Today, any US official would praise the actions of the White Rose, but that’s just because it was foreign citizens opposing an official enemy of the US government. The fact is that if the White Rose members had done the same thing they did in Germany here in the United States, US officials would have gone after them with the same anger and vengeance as German officials did. And they would have used the Espionage Act to do it.

It’s time to acknowledge that the horror of US intervention into World War I and the horrible consequences of that intervention. It’s also time to rid our nation of the horrific relic of that intervention, the Espionage Act. We need to continue demanding the dismissal of all charges against Assange. But let’s not stop there. Let’s repeal the tyrannical World War I-era Espionage Act under which he is being charged to ensure that this cannot happen to others.

Reprinted with permission from Future of Freedom Foundation.

The Drug War Is Totally Idiotic

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Pardon me for being blunt, but it would be difficult to find anything more idiotic than the war on drugs, an ongoing federal program that has been enacted and enforced by both Republicans and Democrats for decades. The program is sheer idiocy in that its supporters continue to keep it going despite the manifest failure, violence, ruination of lives, expense, racism, and destruction of liberty and privacy that this federal program has produced and continues to produce.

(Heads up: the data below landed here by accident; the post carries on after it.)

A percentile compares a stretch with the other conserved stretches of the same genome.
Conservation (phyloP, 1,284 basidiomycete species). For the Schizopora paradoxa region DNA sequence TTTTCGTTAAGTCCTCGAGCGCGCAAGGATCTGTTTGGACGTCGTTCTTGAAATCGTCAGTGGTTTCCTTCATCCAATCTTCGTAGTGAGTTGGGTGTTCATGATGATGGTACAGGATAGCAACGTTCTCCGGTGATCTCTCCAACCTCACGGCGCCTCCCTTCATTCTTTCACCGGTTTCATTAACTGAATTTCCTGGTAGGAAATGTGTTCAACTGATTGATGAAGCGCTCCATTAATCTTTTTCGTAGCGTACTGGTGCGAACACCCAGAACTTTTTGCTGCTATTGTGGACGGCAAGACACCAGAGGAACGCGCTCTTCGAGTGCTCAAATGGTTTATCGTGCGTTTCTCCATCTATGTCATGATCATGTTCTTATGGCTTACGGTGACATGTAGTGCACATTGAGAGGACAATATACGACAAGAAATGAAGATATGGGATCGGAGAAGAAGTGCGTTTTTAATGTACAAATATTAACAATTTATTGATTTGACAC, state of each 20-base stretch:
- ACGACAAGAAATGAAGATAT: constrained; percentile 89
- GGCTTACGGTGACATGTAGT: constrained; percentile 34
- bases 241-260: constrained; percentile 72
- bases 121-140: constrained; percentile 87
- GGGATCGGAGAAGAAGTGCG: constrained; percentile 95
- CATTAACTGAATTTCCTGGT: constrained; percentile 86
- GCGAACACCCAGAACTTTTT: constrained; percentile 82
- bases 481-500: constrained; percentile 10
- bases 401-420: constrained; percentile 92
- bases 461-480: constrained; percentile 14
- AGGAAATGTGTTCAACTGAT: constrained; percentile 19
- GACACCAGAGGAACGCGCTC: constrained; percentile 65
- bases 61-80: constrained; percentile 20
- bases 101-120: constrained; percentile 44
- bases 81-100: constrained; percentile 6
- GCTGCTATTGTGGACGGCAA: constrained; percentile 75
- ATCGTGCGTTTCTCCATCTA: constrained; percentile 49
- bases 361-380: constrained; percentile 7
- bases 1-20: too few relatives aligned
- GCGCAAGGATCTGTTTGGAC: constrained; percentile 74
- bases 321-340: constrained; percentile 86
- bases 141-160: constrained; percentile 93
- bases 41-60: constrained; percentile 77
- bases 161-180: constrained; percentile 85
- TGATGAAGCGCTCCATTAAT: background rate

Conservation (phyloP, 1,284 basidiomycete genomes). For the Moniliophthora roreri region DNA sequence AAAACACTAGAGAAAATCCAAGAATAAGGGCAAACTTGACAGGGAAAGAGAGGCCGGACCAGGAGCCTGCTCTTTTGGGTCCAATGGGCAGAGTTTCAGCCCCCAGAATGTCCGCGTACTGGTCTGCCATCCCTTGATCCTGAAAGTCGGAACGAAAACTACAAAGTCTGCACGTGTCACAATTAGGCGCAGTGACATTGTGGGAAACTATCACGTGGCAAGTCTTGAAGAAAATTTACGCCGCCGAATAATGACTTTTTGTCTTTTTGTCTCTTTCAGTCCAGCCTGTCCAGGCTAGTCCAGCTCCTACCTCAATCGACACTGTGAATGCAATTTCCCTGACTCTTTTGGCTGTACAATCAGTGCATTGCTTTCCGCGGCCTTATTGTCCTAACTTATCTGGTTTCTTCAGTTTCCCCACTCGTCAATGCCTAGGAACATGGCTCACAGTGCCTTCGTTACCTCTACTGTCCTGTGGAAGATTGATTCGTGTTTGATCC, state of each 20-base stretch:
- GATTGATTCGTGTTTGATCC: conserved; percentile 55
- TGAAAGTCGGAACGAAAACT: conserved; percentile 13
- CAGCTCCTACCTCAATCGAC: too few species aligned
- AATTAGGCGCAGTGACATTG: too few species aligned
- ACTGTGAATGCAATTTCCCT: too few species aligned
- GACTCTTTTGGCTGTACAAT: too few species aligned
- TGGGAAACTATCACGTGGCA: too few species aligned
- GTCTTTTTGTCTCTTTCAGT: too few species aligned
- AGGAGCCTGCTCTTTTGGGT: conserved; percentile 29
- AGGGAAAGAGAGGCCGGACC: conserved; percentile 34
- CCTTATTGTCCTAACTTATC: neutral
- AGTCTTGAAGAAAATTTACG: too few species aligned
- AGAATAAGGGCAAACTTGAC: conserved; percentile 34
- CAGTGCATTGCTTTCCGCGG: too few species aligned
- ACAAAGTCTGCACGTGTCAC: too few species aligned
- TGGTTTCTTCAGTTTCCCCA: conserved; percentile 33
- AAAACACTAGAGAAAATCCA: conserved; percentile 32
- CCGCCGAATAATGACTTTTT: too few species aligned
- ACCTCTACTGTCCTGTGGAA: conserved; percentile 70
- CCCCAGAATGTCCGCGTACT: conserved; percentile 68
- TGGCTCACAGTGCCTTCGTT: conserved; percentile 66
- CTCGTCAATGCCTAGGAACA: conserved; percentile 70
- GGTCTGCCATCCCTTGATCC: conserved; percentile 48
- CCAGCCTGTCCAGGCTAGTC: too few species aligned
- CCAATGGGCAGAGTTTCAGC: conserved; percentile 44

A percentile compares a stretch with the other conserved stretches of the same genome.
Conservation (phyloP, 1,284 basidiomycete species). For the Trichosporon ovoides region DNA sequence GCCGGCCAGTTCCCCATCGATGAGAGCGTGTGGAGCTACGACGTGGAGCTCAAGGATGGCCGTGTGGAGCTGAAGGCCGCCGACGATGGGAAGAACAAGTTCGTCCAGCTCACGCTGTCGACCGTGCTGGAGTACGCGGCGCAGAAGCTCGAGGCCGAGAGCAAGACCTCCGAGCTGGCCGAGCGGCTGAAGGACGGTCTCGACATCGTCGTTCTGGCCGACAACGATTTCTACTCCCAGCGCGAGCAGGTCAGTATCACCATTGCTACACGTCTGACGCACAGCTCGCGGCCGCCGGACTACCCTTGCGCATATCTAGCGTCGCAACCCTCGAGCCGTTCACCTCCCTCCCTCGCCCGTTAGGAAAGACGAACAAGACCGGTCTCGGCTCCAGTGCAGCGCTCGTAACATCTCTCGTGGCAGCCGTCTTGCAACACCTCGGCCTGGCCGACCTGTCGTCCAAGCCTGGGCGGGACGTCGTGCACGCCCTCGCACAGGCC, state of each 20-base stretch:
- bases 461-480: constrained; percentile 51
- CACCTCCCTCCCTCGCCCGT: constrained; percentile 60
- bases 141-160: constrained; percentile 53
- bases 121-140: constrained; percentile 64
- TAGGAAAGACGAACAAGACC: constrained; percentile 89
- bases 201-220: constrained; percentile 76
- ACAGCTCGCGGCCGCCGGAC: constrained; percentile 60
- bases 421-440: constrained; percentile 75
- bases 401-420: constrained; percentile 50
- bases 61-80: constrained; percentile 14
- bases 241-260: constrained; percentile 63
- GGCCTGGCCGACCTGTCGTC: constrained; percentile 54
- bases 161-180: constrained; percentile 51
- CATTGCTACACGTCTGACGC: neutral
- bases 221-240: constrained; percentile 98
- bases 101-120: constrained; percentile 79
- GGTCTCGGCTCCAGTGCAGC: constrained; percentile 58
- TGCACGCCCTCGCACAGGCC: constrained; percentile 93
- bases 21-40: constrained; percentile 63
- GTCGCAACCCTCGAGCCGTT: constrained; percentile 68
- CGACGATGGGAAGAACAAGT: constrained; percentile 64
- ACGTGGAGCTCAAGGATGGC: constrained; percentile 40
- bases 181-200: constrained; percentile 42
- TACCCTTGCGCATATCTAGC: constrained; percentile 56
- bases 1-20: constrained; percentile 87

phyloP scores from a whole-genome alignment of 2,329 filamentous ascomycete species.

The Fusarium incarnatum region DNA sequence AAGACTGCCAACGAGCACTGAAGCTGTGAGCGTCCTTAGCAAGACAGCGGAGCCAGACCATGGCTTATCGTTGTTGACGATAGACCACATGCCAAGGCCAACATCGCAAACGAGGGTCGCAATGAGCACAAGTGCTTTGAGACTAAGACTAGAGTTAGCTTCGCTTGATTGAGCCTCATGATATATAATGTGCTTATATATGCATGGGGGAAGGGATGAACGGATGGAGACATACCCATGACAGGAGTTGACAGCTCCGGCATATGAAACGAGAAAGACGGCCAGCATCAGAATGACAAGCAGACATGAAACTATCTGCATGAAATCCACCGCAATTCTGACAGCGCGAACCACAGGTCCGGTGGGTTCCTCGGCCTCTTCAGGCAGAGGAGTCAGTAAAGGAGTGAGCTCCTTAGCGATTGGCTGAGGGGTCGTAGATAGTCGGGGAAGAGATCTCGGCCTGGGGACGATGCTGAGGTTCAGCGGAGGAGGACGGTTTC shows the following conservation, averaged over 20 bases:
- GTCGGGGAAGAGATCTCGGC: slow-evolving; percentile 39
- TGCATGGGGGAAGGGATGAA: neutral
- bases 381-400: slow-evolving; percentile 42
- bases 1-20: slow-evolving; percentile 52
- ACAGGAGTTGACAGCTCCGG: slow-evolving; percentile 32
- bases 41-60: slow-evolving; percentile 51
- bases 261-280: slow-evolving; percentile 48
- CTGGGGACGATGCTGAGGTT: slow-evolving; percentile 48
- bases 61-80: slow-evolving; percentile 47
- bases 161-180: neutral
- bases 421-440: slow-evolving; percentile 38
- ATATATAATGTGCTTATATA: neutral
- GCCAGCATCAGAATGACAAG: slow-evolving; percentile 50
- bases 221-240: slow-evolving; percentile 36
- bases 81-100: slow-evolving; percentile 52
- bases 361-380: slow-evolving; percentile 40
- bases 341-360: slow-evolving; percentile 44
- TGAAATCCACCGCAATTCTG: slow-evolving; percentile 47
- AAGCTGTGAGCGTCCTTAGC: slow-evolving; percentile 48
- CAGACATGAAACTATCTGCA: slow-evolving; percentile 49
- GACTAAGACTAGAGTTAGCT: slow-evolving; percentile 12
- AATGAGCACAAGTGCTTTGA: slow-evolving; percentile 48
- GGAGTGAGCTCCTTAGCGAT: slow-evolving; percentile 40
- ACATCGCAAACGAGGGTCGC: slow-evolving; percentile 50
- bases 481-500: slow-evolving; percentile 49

But hope springs eternal in the minds of the drug war’s supporters and enforcers. Each new drug bust over the decades, oftentimes accompanied with a large amount of hoopla from the mainstream press, provides these people with confirmation that victory is just around the corner. Just a few more drug busts and the long drug-war nightmare will finally be over.

It has never happened, More important, it will never happen. And to believe it will happen is, well, sheer idiocy. There is a simple reason why victory is impossible in the drug war: the laws of supply and demand. Although the members of Congress, having heard of the laws of supply and demand, oftentimes think they can be repealed by Congress, that’s just more idiocy. That’s because these laws are natural laws, not man-made laws. Like the law of gravity, the laws of supply and demand cannot be repealed by the members of Congress.

In the absence of drug laws, the prices for drugs would be set by the laws of supply and demand, much like the price of alcohol is set. In a free market — that is, a market that is free of government regulation — if an item is scarce, the price will tend to be higher, assuming it is in demand by consumers. But that high price then encourages producers to produce more of it to capitalize on the profits that can be made by selling it. The increased supply of the item tends to bring the price down.

Today, booze is reasonably priced. By that I mean that a wino is able to afford a cheap bottle of wine by making a relatively small legal effort, like working an odd job or doing some panhandling. It’s not worth it to him to mug someone, burglarize a house, or rob a bank to get the money to buy a bottle of wine because the risk of getting caught and the potential consequences of getting caught far outweigh the small effort to legally acquire the money to buy the bottle.

Now, suppose the price for a cheap bottle of wine suddenly goes from $5 to $250. The situation for the wino now changes. Assuming he is unable to break his addiction, he now is compelled to get a much larger sum of money to satisfy his addiction. Odd jobs and panhandling won’t cut it. He now must revert to violent crimes to get the money to pay for his wine.